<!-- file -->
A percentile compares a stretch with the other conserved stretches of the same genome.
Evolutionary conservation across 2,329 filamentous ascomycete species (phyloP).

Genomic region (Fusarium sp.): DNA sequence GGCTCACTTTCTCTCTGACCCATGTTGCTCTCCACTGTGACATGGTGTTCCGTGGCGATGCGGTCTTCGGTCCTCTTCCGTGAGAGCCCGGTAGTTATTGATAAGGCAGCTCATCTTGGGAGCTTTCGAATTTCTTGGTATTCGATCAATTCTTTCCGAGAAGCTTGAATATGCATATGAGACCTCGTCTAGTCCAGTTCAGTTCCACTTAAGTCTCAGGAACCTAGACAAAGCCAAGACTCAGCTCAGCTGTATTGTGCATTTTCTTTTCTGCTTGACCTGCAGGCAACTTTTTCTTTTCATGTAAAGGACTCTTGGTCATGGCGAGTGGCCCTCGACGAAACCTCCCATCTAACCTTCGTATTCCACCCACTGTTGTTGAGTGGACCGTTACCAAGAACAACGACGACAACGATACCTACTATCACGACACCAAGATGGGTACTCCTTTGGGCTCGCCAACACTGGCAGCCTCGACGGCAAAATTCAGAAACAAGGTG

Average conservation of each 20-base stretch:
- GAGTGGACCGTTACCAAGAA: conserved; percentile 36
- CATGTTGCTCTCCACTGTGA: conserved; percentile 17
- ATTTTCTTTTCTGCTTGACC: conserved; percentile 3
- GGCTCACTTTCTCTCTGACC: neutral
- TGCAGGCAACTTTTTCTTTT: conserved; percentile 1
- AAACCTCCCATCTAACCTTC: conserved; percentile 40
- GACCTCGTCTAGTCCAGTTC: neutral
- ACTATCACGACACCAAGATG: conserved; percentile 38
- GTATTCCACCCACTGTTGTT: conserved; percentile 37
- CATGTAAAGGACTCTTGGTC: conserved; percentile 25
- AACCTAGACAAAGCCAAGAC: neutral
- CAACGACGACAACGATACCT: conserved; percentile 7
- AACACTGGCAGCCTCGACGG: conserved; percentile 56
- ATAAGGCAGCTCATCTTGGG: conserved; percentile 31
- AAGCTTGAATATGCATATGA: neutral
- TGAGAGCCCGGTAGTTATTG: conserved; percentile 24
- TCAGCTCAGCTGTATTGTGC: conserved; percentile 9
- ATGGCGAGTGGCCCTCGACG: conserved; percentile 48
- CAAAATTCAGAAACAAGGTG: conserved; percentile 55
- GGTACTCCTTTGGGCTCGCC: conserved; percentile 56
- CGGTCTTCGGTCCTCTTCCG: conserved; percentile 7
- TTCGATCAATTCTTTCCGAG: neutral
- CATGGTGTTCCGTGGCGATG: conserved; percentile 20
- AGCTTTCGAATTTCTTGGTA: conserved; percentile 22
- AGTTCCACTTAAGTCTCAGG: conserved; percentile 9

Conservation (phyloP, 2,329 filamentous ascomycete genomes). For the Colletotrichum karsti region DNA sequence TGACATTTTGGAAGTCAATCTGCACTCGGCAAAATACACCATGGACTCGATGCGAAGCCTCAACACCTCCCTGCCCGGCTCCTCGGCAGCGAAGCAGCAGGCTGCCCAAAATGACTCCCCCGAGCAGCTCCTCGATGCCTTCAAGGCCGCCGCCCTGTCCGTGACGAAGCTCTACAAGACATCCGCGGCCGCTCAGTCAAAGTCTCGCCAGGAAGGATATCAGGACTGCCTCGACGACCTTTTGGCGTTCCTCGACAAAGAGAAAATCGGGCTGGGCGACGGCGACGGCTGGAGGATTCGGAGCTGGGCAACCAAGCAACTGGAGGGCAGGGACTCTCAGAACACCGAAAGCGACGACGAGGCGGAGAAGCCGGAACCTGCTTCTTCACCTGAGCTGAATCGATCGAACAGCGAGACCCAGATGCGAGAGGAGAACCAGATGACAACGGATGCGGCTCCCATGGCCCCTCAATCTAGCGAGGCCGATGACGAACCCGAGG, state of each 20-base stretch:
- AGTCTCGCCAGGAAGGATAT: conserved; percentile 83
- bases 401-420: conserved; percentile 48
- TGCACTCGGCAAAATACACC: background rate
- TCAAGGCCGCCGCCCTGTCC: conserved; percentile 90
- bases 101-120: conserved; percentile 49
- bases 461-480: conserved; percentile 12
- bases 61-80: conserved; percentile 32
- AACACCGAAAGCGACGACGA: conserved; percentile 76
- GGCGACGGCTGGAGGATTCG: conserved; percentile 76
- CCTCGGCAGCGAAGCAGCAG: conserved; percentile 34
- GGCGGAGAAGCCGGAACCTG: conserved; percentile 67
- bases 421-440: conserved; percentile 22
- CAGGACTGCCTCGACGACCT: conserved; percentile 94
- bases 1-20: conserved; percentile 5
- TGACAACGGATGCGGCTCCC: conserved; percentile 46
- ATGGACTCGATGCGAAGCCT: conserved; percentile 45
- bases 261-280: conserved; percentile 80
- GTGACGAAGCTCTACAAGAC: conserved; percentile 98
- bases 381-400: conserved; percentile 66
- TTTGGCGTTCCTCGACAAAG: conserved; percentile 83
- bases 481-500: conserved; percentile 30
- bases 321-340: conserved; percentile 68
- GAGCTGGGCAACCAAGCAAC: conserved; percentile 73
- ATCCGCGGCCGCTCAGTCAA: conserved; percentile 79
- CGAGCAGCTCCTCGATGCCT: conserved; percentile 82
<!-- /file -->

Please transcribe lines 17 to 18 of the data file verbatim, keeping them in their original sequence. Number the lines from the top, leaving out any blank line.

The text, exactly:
- AACACTGGCAGCCTCGACGG: conserved; percentile 56
- ATAAGGCAGCTCATCTTGGG: conserved; percentile 31